Google® is ubiquitous in the daily life of everyone using the internet. The company is synonymous with internet searches, innovation and pushing the boundaries of science and technology. It’s appropriate that the company is associated with the concept of seeking.
Just look at the tagline for Google Brain, “Make machines intelligent. Improve people’s lives.” Given their commitment to leveraging science to improve the way we live, it is no surprise that their tagline has many parallels to the efforts of life science and healthcare companies. In fact, the tagline could easily belong to a life sciences vendor or healthcare research center. The only way for any company to achieve this bold tagline is to embrace curiosity, aim high, make a deep investment into risky science – and collaborate.
Google’s foray into life science innovations formally dates back to a decade ago when they launched Google Health (for the management of personalized health records). The initiative was shelved within a few years, but the knowledge gained on collecting, collating, cross-referencing and interpreting massive amounts of healthcare data was retained. That knowledge was then amplified, first with the launch of Calico in 2013, then with Google Life Sciences (now known as Verily) in 2015. In so doing, Google firmly planted roots in pharma innovation. Moreover, they boldly stated that they had a public objective of developing new healthcare technologies. And they didn’t stop there. They also proclaimed that they had a lofty vision for developing innovative solutions that prolong life.
At first, the reaction to a tech giant leaping into biopharma was defensive and negative. Afterall, the competitive threat was real. With Google’s technical prowess and adeptness for handling massive amounts of data, personal healthcare records specifically, there was suddenly massive pressure on the pharma industry to rise to the challenge.
Google had developed proprietary technology for screening and interpreting clinical data. Plus, their technology could leverage artificial intelligence systems to infer insights about key diseases. Thankfully, the potential to do more through collaboration held greater appeal than working solo, competing against each other. Today, it is widely recognized that “…collaboration with players from outside the life sciences field could lead to much needed disruptive innovation.”
Google is known for its research. This is a company that boldly researches projects like self-driving cars, Google Glass and bringing internet to rural areas using balloons. But, there’s one key point that is often overlooked - Google doesn’t do it alone. In fact, in today’s culture of collaboration, nobody does.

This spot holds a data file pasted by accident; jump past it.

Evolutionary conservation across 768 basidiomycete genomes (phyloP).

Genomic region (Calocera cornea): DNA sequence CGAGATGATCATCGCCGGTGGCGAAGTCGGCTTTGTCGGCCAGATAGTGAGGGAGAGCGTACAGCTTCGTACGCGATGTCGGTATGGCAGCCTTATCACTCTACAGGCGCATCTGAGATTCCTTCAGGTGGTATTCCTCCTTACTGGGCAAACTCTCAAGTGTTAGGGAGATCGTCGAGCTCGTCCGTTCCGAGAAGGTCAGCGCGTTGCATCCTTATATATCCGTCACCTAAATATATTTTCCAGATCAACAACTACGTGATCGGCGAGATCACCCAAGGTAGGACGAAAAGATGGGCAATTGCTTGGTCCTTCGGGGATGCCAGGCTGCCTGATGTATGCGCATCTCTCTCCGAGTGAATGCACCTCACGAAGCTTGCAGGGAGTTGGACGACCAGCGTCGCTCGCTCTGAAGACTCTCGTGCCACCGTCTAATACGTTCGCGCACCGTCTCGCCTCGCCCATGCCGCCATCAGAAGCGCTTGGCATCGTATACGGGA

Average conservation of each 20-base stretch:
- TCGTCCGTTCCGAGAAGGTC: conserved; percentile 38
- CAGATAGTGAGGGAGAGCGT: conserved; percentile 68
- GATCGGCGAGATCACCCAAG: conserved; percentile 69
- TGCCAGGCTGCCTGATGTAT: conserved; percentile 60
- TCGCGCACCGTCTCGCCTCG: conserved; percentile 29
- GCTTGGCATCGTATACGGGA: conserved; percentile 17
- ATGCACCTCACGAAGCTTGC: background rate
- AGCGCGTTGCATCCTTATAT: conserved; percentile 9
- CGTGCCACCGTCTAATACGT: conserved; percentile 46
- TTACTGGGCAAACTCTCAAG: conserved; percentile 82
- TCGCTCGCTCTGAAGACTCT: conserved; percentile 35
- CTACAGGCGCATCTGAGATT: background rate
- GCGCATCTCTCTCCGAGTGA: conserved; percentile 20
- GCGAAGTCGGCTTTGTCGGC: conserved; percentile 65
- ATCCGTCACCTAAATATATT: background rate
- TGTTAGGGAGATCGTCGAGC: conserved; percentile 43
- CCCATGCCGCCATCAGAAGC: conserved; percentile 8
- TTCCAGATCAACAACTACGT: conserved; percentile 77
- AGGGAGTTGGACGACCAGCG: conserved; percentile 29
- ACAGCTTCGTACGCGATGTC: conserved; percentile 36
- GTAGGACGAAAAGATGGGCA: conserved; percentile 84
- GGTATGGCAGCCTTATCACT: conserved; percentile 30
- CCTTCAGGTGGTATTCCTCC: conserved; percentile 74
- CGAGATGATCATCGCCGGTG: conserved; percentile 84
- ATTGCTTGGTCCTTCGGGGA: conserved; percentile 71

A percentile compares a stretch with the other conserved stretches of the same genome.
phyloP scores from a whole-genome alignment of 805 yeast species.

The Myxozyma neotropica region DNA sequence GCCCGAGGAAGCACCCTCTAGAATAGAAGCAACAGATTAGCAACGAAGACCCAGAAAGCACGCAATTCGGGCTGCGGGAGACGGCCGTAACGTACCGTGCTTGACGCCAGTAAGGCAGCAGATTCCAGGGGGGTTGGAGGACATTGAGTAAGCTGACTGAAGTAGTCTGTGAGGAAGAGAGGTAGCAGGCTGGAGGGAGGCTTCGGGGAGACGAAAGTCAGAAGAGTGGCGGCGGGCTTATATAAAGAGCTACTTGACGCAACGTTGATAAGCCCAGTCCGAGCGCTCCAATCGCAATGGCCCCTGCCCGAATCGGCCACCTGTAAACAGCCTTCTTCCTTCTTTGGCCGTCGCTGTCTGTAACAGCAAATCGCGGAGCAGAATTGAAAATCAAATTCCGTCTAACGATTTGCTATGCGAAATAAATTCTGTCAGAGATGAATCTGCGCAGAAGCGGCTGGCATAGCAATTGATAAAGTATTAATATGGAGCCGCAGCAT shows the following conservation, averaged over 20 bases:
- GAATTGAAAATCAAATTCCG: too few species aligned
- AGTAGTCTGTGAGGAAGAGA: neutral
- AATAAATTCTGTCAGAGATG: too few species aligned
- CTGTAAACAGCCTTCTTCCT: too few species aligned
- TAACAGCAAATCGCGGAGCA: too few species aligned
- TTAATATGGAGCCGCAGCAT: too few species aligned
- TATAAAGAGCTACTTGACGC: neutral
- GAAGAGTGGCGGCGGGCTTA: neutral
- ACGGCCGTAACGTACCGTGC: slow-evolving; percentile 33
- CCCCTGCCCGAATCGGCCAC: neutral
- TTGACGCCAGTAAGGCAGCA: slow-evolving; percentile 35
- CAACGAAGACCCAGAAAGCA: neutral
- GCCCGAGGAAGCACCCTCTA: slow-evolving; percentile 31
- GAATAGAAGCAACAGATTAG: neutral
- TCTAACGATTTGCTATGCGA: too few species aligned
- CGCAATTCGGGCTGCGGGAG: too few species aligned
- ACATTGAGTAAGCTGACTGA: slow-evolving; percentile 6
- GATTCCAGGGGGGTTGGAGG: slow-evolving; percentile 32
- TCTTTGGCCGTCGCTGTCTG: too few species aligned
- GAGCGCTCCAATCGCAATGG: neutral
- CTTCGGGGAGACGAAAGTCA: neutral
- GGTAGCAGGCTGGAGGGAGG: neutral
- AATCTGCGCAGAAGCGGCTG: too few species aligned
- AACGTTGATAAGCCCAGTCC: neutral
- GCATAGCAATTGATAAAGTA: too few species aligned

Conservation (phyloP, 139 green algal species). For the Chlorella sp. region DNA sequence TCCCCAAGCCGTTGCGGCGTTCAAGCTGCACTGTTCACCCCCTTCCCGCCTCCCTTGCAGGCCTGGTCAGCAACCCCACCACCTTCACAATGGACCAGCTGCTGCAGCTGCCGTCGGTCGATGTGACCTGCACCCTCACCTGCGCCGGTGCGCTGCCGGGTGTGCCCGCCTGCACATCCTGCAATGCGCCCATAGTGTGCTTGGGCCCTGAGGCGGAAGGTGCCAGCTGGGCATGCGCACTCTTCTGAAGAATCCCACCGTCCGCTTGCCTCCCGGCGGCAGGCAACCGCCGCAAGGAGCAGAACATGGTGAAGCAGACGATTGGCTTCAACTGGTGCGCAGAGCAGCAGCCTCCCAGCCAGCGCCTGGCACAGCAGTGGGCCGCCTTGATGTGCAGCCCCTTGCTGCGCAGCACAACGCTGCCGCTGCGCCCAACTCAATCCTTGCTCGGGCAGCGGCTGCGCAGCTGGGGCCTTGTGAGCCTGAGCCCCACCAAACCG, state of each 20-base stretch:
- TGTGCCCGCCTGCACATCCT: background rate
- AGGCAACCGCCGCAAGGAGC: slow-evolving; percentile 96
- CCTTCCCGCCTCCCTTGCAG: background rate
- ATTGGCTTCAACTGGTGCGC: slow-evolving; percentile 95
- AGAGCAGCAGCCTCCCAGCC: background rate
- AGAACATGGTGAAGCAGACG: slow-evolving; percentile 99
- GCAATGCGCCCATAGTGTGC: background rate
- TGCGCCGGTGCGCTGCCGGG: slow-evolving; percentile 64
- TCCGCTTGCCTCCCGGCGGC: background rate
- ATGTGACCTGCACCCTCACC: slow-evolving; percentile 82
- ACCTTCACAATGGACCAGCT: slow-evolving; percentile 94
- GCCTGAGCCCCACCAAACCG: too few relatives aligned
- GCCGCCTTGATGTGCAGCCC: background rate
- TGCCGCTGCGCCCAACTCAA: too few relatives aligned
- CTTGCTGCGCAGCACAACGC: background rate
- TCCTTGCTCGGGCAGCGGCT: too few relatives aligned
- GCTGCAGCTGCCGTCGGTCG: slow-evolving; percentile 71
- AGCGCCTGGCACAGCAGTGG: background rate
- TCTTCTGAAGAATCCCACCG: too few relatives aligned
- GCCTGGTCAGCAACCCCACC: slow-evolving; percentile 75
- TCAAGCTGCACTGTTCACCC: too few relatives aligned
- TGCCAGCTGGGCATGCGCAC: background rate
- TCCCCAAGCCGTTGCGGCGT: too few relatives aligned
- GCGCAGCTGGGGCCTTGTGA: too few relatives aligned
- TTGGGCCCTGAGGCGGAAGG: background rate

To create breakthrough innovations and get them to market, Google selectively partners with other exceptional companies. The technology giant systematically looks for and finds the stellar partners that will complement its own strengths. That’s especially true for Google’s ventures into life science innovations. And if Google, a company that has more than $60 billion at its disposal to play with, is actively looking for partners, then there must be some compelling reasons why. Read on to learn more.
Google and its Pharma Partners
Google is tackling a lot of big health challenges to spur pharma innovation, but it is certainly not doing it alone. With in-house residencies, adjunct faculty programs and other efforts, Google recruits internal talent as voraciously as it extends its corporate hand in partnerships.
Google and its partner ecosystem are united in their shared recognition of the transformative potential of machine learning. Each has a different path forward, but all are eager to apply deep learning as a foundation for higher achievement, more innovative life science research and an augmented ability to solve the most challenging and perplexing research problems. Together, Google and its pharma innovation partners are developing tools with the hope of dramatically improving the accuracy and availability of critical medical services.
Their philosophy is not unique but clearly demonstrated in all they do. Community outreach and the free exchange of ideas through close ties to the scientific community at large is a critical pillar of their philosophy. This is perhaps best illustrated through their collaborative and open approach to scientific publications not to mention their generous contribution to the field through new datasets. One of the more provocative aspects of their philosophy is their commitment to project breadth and diversity as a means of offering new possible combinations and mashups. Specifically stated, “We believe successful industry research requires managing a portfolio of projects.”
Let’s take a closer look at some of Google’s pharma innovation partnerships.
Multiple sclerosis is an unpredictable, often disabling disease. For years, researchers have struggled to understand why the disease progresses differently in different patients. That’s why Google is teamed up with Biogen for a pharma innovation mash-up bringing wearables and therapeutics together to solve the mysteries behind multiple sclerosis.
How did the partnership come about, was it planned? In fact, the pharma innovation partnership was thanks to serendipity. Biogen’s CEO at the time, George Scangos, literally ran into Andrew Conrad, head of Google X’s Life Sciences division, at a digital health conference. It quickly became clear that there was an opportunity to collaborate. Google’s data analytics and technology expertise would be paired up with Biogen’s deep knowledge of disease research and specifically, of multiple sclerosis. Together, using sensors, software and data analysis tools, the companies collect and sift through assorted biomedical data from people afflicted with the disease. Through this collaboration, the two companies can leverage as well as capitalize on their unique areas of expertise to unlock answers. And hence, foster terrific life science innovation through teamwork.